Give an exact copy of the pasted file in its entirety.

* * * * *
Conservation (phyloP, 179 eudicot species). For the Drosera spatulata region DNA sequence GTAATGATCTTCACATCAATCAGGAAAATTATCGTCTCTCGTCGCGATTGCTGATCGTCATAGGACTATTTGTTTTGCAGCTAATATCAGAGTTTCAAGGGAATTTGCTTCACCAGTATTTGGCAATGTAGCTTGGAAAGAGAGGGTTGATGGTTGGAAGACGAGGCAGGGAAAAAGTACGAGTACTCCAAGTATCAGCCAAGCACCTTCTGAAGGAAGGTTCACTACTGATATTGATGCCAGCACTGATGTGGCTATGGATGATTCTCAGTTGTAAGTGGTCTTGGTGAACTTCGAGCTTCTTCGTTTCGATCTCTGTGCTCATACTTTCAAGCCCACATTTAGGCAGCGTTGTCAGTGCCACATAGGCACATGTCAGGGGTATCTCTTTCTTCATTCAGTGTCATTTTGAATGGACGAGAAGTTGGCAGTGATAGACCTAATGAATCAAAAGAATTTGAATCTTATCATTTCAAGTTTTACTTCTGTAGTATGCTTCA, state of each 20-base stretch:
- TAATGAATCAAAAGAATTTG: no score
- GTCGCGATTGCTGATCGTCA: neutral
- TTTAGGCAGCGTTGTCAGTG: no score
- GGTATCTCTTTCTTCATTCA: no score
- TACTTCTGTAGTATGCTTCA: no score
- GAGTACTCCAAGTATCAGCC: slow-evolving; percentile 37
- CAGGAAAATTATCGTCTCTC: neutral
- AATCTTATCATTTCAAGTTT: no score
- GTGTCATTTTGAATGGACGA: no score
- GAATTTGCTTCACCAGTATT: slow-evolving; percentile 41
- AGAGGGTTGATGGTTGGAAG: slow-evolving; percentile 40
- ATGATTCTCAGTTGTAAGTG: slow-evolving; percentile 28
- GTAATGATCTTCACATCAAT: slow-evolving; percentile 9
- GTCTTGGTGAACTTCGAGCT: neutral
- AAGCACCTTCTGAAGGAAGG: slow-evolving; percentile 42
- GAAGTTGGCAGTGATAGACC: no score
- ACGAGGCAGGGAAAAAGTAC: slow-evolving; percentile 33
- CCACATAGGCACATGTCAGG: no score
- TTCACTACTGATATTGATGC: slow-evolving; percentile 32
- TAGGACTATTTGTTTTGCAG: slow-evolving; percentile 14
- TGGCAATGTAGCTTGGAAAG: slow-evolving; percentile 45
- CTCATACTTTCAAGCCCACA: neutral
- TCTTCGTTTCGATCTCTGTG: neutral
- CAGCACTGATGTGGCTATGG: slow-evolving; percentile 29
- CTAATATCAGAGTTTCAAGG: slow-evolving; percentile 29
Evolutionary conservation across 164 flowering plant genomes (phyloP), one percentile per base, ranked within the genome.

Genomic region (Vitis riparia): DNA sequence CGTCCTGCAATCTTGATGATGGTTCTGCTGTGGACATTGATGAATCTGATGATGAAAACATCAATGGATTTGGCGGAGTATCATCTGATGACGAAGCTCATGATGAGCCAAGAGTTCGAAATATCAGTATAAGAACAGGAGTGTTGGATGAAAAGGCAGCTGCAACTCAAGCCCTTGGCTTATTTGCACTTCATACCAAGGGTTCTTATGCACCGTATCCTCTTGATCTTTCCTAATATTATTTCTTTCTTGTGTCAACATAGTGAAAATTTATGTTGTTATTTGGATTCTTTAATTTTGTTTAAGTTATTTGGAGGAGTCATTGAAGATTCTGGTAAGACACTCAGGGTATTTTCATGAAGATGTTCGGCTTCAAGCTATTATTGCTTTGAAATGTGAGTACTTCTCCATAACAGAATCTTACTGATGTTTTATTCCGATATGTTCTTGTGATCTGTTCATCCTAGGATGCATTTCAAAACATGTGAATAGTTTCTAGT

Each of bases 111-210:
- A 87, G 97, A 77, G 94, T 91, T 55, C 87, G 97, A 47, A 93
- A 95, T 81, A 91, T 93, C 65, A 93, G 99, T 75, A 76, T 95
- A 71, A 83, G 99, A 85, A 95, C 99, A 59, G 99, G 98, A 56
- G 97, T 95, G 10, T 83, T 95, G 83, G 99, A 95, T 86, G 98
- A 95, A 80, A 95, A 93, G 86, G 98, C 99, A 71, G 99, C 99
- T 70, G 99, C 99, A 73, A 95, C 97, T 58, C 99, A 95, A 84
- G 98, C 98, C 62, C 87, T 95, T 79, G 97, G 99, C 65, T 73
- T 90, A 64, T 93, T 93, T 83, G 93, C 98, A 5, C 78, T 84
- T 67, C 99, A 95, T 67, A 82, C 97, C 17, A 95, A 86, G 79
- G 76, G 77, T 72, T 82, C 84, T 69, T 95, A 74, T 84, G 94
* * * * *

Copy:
Conservation (phyloP, 179 eudicot species). For the Drosera spatulata region DNA sequence GTAATGATCTTCACATCAATCAGGAAAATTATCGTCTCTCGTCGCGATTGCTGATCGTCATAGGACTATTTGTTTTGCAGCTAATATCAGAGTTTCAAGGGAATTTGCTTCACCAGTATTTGGCAATGTAGCTTGGAAAGAGAGGGTTGATGGTTGGAAGACGAGGCAGGGAAAAAGTACGAGTACTCCAAGTATCAGCCAAGCACCTTCTGAAGGAAGGTTCACTACTGATATTGATGCCAGCACTGATGTGGCTATGGATGATTCTCAGTTGTAAGTGGTCTTGGTGAACTTCGAGCTTCTTCGTTTCGATCTCTGTGCTCATACTTTCAAGCCCACATTTAGGCAGCGTTGTCAGTGCCACATAGGCACATGTCAGGGGTATCTCTTTCTTCATTCAGTGTCATTTTGAATGGACGAGAAGTTGGCAGTGATAGACCTAATGAATCAAAAGAATTTGAATCTTATCATTTCAAGTTTTACTTCTGTAGTATGCTTCA, state of each 20-base stretch:
- TAATGAATCAAAAGAATTTG: no score
- GTCGCGATTGCTGATCGTCA: neutral
- TTTAGGCAGCGTTGTCAGTG: no score
- GGTATCTCTTTCTTCATTCA: no score
- TACTTCTGTAGTATGCTTCA: no score
- GAGTACTCCAAGTATCAGCC: slow-evolving; percentile 37
- CAGGAAAATTATCGTCTCTC: neutral
- AATCTTATCATTTCAAGTTT: no score
- GTGTCATTTTGAATGGACGA: no score
- GAATTTGCTTCACCAGTATT: slow-evolving; percentile 41
- AGAGGGTTGATGGTTGGAAG: slow-evolving; percentile 40
- ATGATTCTCAGTTGTAAGTG: slow-evolving; percentile 28
- GTAATGATCTTCACATCAAT: slow-evolving; percentile 9
- GTCTTGGTGAACTTCGAGCT: neutral
- AAGCACCTTCTGAAGGAAGG: slow-evolving; percentile 42
- GAAGTTGGCAGTGATAGACC: no score
- ACGAGGCAGGGAAAAAGTAC: slow-evolving; percentile 33
- CCACATAGGCACATGTCAGG: no score
- TTCACTACTGATATTGATGC: slow-evolving; percentile 32
- TAGGACTATTTGTTTTGCAG: slow-evolving; percentile 14
- TGGCAATGTAGCTTGGAAAG: slow-evolving; percentile 45
- CTCATACTTTCAAGCCCACA: neutral
- TCTTCGTTTCGATCTCTGTG: neutral
- CAGCACTGATGTGGCTATGG: slow-evolving; percentile 29
- CTAATATCAGAGTTTCAAGG: slow-evolving; percentile 29
Evolutionary conservation across 164 flowering plant genomes (phyloP), one percentile per base, ranked within the genome.

Genomic region (Vitis riparia): DNA sequence CGTCCTGCAATCTTGATGATGGTTCTGCTGTGGACATTGATGAATCTGATGATGAAAACATCAATGGATTTGGCGGAGTATCATCTGATGACGAAGCTCATGATGAGCCAAGAGTTCGAAATATCAGTATAAGAACAGGAGTGTTGGATGAAAAGGCAGCTGCAACTCAAGCCCTTGGCTTATTTGCACTTCATACCAAGGGTTCTTATGCACCGTATCCTCTTGATCTTTCCTAATATTATTTCTTTCTTGTGTCAACATAGTGAAAATTTATGTTGTTATTTGGATTCTTTAATTTTGTTTAAGTTATTTGGAGGAGTCATTGAAGATTCTGGTAAGACACTCAGGGTATTTTCATGAAGATGTTCGGCTTCAAGCTATTATTGCTTTGAAATGTGAGTACTTCTCCATAACAGAATCTTACTGATGTTTTATTCCGATATGTTCTTGTGATCTGTTCATCCTAGGATGCATTTCAAAACATGTGAATAGTTTCTAGT

Each of bases 111-210:
- A 87, G 97, A 77, G 94, T 91, T 55, C 87, G 97, A 47, A 93
- A 95, T 81, A 91, T 93, C 65, A 93, G 99, T 75, A 76, T 95
- A 71, A 83, G 99, A 85, A 95, C 99, A 59, G 99, G 98, A 56
- G 97, T 95, G 10, T 83, T 95, G 83, G 99, A 95, T 86, G 98
- A 95, A 80, A 95, A 93, G 86, G 98, C 99, A 71, G 99, C 99
- T 70, G 99, C 99, A 73, A 95, C 97, T 58, C 99, A 95, A 84
- G 98, C 98, C 62, C 87, T 95, T 79, G 97, G 99, C 65, T 73
- T 90, A 64, T 93, T 93, T 83, G 93, C 98, A 5, C 78, T 84
- T 67, C 99, A 95, T 67, A 82, C 97, C 17, A 95, A 86, G 79
- G 76, G 77, T 72, T 82, C 84, T 69, T 95, A 74, T 84, G 94